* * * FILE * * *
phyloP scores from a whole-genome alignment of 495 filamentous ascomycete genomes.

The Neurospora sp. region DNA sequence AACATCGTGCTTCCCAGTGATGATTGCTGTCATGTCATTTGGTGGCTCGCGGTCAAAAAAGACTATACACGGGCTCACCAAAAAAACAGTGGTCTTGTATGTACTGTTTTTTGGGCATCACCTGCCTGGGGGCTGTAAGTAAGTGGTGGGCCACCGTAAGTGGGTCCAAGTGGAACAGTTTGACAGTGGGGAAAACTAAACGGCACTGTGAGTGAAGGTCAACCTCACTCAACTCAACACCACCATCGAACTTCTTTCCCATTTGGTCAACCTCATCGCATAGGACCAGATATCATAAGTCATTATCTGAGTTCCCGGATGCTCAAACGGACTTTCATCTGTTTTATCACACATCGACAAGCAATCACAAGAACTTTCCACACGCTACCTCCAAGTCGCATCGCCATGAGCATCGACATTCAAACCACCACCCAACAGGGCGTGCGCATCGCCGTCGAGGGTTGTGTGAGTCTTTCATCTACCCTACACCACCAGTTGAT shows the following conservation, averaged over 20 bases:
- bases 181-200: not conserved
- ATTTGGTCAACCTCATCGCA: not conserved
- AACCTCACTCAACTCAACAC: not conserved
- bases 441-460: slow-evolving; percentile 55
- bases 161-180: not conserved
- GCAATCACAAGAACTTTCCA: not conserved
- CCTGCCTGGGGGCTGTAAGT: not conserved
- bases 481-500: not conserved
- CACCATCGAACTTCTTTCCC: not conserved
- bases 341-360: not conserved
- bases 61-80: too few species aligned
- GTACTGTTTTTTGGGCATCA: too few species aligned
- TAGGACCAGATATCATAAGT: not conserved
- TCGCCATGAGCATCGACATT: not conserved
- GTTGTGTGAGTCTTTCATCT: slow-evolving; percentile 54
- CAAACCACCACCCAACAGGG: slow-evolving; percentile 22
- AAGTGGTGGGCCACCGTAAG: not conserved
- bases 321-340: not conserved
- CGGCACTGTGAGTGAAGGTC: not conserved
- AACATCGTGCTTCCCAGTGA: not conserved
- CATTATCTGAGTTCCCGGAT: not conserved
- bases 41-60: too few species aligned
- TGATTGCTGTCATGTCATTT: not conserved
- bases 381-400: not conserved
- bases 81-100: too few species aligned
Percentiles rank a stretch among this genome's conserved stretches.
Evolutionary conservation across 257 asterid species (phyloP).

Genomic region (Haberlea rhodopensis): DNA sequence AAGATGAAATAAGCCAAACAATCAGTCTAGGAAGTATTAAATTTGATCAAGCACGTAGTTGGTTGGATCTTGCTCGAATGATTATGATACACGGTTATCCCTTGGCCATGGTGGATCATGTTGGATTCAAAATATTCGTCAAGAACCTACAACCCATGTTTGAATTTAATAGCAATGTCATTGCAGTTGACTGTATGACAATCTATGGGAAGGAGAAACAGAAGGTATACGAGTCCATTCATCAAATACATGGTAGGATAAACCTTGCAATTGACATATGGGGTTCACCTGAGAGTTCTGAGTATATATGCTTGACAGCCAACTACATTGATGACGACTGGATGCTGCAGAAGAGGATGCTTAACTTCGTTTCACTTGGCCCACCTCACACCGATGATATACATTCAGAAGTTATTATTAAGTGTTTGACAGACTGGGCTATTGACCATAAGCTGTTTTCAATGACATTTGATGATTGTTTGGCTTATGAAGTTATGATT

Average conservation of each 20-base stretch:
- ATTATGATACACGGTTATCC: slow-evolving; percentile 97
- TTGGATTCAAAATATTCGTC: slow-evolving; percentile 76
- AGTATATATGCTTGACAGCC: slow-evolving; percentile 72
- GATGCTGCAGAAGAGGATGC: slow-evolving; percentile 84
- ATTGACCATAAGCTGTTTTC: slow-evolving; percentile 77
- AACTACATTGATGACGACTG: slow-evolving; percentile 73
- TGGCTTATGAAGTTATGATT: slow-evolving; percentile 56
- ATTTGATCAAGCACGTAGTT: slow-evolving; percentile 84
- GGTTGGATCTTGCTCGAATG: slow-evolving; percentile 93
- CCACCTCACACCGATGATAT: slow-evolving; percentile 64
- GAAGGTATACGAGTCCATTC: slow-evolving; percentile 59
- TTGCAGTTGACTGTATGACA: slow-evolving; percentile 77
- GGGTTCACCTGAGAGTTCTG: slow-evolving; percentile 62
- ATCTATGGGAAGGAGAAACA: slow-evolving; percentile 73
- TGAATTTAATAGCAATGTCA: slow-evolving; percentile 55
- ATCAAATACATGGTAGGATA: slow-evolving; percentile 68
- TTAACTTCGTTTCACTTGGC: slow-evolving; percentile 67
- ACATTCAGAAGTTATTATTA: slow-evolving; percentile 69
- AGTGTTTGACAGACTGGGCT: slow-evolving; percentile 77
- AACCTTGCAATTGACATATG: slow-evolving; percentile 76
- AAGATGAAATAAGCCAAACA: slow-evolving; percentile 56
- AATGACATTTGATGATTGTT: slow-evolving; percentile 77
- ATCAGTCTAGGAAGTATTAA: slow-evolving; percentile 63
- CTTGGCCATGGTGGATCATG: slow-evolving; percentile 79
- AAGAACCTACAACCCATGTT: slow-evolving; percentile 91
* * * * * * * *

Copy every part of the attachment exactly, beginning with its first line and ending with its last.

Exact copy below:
phyloP scores from a whole-genome alignment of 495 filamentous ascomycete genomes.

The Neurospora sp. region DNA sequence AACATCGTGCTTCCCAGTGATGATTGCTGTCATGTCATTTGGTGGCTCGCGGTCAAAAAAGACTATACACGGGCTCACCAAAAAAACAGTGGTCTTGTATGTACTGTTTTTTGGGCATCACCTGCCTGGGGGCTGTAAGTAAGTGGTGGGCCACCGTAAGTGGGTCCAAGTGGAACAGTTTGACAGTGGGGAAAACTAAACGGCACTGTGAGTGAAGGTCAACCTCACTCAACTCAACACCACCATCGAACTTCTTTCCCATTTGGTCAACCTCATCGCATAGGACCAGATATCATAAGTCATTATCTGAGTTCCCGGATGCTCAAACGGACTTTCATCTGTTTTATCACACATCGACAAGCAATCACAAGAACTTTCCACACGCTACCTCCAAGTCGCATCGCCATGAGCATCGACATTCAAACCACCACCCAACAGGGCGTGCGCATCGCCGTCGAGGGTTGTGTGAGTCTTTCATCTACCCTACACCACCAGTTGAT shows the following conservation, averaged over 20 bases:
- bases 181-200: not conserved
- ATTTGGTCAACCTCATCGCA: not conserved
- AACCTCACTCAACTCAACAC: not conserved
- bases 441-460: slow-evolving; percentile 55
- bases 161-180: not conserved
- GCAATCACAAGAACTTTCCA: not conserved
- CCTGCCTGGGGGCTGTAAGT: not conserved
- bases 481-500: not conserved
- CACCATCGAACTTCTTTCCC: not conserved
- bases 341-360: not conserved
- bases 61-80: too few species aligned
- GTACTGTTTTTTGGGCATCA: too few species aligned
- TAGGACCAGATATCATAAGT: not conserved
- TCGCCATGAGCATCGACATT: not conserved
- GTTGTGTGAGTCTTTCATCT: slow-evolving; percentile 54
- CAAACCACCACCCAACAGGG: slow-evolving; percentile 22
- AAGTGGTGGGCCACCGTAAG: not conserved
- bases 321-340: not conserved
- CGGCACTGTGAGTGAAGGTC: not conserved
- AACATCGTGCTTCCCAGTGA: not conserved
- CATTATCTGAGTTCCCGGAT: not conserved
- bases 41-60: too few species aligned
- TGATTGCTGTCATGTCATTT: not conserved
- bases 381-400: not conserved
- bases 81-100: too few species aligned
Percentiles rank a stretch among this genome's conserved stretches.
Evolutionary conservation across 257 asterid species (phyloP).

Genomic region (Haberlea rhodopensis): DNA sequence AAGATGAAATAAGCCAAACAATCAGTCTAGGAAGTATTAAATTTGATCAAGCACGTAGTTGGTTGGATCTTGCTCGAATGATTATGATACACGGTTATCCCTTGGCCATGGTGGATCATGTTGGATTCAAAATATTCGTCAAGAACCTACAACCCATGTTTGAATTTAATAGCAATGTCATTGCAGTTGACTGTATGACAATCTATGGGAAGGAGAAACAGAAGGTATACGAGTCCATTCATCAAATACATGGTAGGATAAACCTTGCAATTGACATATGGGGTTCACCTGAGAGTTCTGAGTATATATGCTTGACAGCCAACTACATTGATGACGACTGGATGCTGCAGAAGAGGATGCTTAACTTCGTTTCACTTGGCCCACCTCACACCGATGATATACATTCAGAAGTTATTATTAAGTGTTTGACAGACTGGGCTATTGACCATAAGCTGTTTTCAATGACATTTGATGATTGTTTGGCTTATGAAGTTATGATT

Average conservation of each 20-base stretch:
- ATTATGATACACGGTTATCC: slow-evolving; percentile 97
- TTGGATTCAAAATATTCGTC: slow-evolving; percentile 76
- AGTATATATGCTTGACAGCC: slow-evolving; percentile 72
- GATGCTGCAGAAGAGGATGC: slow-evolving; percentile 84
- ATTGACCATAAGCTGTTTTC: slow-evolving; percentile 77
- AACTACATTGATGACGACTG: slow-evolving; percentile 73
- TGGCTTATGAAGTTATGATT: slow-evolving; percentile 56
- ATTTGATCAAGCACGTAGTT: slow-evolving; percentile 84
- GGTTGGATCTTGCTCGAATG: slow-evolving; percentile 93
- CCACCTCACACCGATGATAT: slow-evolving; percentile 64
- GAAGGTATACGAGTCCATTC: slow-evolving; percentile 59
- TTGCAGTTGACTGTATGACA: slow-evolving; percentile 77
- GGGTTCACCTGAGAGTTCTG: slow-evolving; percentile 62
- ATCTATGGGAAGGAGAAACA: slow-evolving; percentile 73
- TGAATTTAATAGCAATGTCA: slow-evolving; percentile 55
- ATCAAATACATGGTAGGATA: slow-evolving; percentile 68
- TTAACTTCGTTTCACTTGGC: slow-evolving; percentile 67
- ACATTCAGAAGTTATTATTA: slow-evolving; percentile 69
- AGTGTTTGACAGACTGGGCT: slow-evolving; percentile 77
- AACCTTGCAATTGACATATG: slow-evolving; percentile 76
- AAGATGAAATAAGCCAAACA: slow-evolving; percentile 56
- AATGACATTTGATGATTGTT: slow-evolving; percentile 77
- ATCAGTCTAGGAAGTATTAA: slow-evolving; percentile 63
- CTTGGCCATGGTGGATCATG: slow-evolving; percentile 79
- AAGAACCTACAACCCATGTT: slow-evolving; percentile 91